Clearcutting: Where all trees larger than one inch are harvested. The only tree exceptions are trees designated for wildlife habitat. This method of harvest provides maximum sunlight for new tree growth.

Combined Site: A designated site in a National Forest campground that can, in the author's judgement, accommodate either a tent or an RV.

Conifer Tree: This type of tree has needle-leaves which it retains year round. Examples: Balsam Fir, Ponderosa, Sitka Spruce, Juniper, and Redwood trees.

Deciduous Tree: This type of tree will lose its leaves on a seasonal basis either in fall or during the dry seasons. Examples: Maple, Elm, Sycamore, and Cottonwood trees.

Directions - to a campground: Although there may be multiple routes into a campground, the authors' attempt to select the one that is the easiest and safest for campers with RVs. However, directions may include roads that are dirt, narrow, steep and washboards.

A city or town is always used as the starting point in providing directions to a campground. The criteria for the selected city or town is that it must be on the Rand McNally Road Atlas and have gasoline and at least limited groceries.

Dispersed Camping: Represents camping in undeveloped areas throughout a National Forest. These areas can be accessed by various means of transportation, i.e., automobile, hiking, horse, bike, canoe, etc. Dispersed camping is usually very primitive - no fresh water, sanitation or refuse facilities - pack it in, pack it out. Check with the Supervisor or Ranger District Office for rules that may apply to dispersed camping.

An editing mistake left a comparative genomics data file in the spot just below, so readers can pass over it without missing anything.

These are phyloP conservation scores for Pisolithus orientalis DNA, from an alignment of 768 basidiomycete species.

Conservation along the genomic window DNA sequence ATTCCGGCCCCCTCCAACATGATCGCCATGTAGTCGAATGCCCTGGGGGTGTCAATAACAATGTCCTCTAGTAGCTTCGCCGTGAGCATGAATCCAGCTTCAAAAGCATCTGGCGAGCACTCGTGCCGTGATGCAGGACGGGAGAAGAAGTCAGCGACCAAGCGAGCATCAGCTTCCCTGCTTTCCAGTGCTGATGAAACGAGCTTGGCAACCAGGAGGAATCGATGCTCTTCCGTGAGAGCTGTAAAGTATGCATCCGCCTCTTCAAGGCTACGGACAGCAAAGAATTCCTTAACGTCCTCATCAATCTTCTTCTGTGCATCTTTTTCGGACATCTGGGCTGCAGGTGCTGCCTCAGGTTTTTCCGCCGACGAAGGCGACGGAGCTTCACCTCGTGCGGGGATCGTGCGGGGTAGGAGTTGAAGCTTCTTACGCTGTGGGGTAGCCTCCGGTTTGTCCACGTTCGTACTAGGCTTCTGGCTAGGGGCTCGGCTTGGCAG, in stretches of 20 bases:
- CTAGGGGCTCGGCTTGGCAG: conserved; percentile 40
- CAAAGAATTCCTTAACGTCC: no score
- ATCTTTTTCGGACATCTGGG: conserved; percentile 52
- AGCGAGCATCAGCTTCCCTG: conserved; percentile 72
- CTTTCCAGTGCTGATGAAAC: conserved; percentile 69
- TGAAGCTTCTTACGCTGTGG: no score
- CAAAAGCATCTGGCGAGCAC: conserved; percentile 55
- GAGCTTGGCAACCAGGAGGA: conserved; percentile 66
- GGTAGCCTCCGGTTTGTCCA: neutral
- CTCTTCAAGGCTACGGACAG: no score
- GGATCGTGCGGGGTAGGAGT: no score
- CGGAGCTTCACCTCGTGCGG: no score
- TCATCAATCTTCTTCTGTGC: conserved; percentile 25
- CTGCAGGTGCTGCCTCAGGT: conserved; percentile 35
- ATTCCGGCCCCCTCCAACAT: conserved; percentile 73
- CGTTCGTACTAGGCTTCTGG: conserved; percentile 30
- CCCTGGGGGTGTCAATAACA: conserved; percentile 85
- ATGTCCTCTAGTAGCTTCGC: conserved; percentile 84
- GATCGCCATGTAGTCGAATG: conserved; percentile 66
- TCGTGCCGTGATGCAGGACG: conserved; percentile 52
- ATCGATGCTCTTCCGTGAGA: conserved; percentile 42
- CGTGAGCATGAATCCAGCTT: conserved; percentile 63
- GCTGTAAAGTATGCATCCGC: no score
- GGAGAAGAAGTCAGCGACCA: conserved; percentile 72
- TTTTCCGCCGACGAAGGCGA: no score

Dry Camping: See "Boondocking."

Fishing: In the information provided for each campground, the authors indicate "yes" or "no"for fishing. "Yes" means fishing is readily accessible from the campground. When the campground is located in a National Forest Recreation Area and there is fishing within the recreation area, "yes" is indicated. "No" means fishing is not readily accessible from the campground.

Full Hookups: Electric, water and sewer connections are provided for an RV.

Grilles on Sites: While most designated campsites do have a place for fire, not all are equipped with a grill. The definition for a grill is a metal rack or surface where a pot and pan can be placed above a fire and used for cooking. The number of grilles on sites represent the number of grilles found at the campground and not the number of fire rings or pits.

Group Campground: This is a campground, designated by the Forest Service, for groups only. Normally, these campgrounds are reserved by contacting the appropriate Ranger District Office.

Group RV Site: A campsite with a large parking apron that accommodates two or more RVs. Such a site is often designated for double occupancy by the Forest Service and may require a higher fee. A group RV site should not be confused with a group campground where an entire campground is reserved for a group of campers.

Group Selection: A forest management technique where small groups or clusters of trees are removed to create an opening for wildlife habitat and regeneration of trees which require partial sunlight.

Group Tent Site: A campsite with an area off the parking apron which can accommodate two or more tents. A higher fee may be required. A group tent site should not be confused with a group campground where an entire campground is reserved for a group of campers.

Hand Pump: A mechanical device, used to draw water, protruding about three to four feet above the ground with a long handle. The handle is pumped by hand to extract potable water from a well below.